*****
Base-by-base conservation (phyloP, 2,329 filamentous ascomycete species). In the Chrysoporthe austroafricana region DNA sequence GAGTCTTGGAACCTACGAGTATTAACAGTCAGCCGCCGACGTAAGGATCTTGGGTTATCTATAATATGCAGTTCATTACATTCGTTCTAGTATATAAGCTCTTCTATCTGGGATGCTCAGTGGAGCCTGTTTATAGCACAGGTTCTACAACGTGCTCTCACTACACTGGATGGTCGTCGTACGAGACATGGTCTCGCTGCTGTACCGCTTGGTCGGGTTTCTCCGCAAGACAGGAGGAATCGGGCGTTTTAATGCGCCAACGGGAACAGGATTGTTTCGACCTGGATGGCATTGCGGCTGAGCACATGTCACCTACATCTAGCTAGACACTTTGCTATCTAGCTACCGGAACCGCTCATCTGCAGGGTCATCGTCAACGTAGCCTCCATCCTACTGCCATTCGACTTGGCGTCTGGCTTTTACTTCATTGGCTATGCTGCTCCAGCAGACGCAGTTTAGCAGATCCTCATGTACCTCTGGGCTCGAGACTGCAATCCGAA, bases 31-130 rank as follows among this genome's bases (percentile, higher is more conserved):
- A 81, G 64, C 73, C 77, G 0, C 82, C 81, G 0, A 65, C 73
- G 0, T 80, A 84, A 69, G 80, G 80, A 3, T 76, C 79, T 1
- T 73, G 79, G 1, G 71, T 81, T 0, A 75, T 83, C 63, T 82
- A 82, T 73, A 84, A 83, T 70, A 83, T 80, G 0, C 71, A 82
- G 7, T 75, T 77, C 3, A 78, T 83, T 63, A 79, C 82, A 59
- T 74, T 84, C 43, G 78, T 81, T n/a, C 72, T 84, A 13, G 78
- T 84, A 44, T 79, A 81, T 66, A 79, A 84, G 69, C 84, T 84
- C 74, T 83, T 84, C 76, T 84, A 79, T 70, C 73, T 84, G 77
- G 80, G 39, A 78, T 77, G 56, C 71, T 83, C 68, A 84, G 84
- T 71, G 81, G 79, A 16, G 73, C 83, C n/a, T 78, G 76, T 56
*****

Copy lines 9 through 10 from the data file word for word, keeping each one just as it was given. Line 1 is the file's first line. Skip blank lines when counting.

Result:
- C 74, T 83, T 84, C 76, T 84, A 79, T 70, C 73, T 84, G 77
- G 80, G 39, A 78, T 77, G 56, C 71, T 83, C 68, A 84, G 84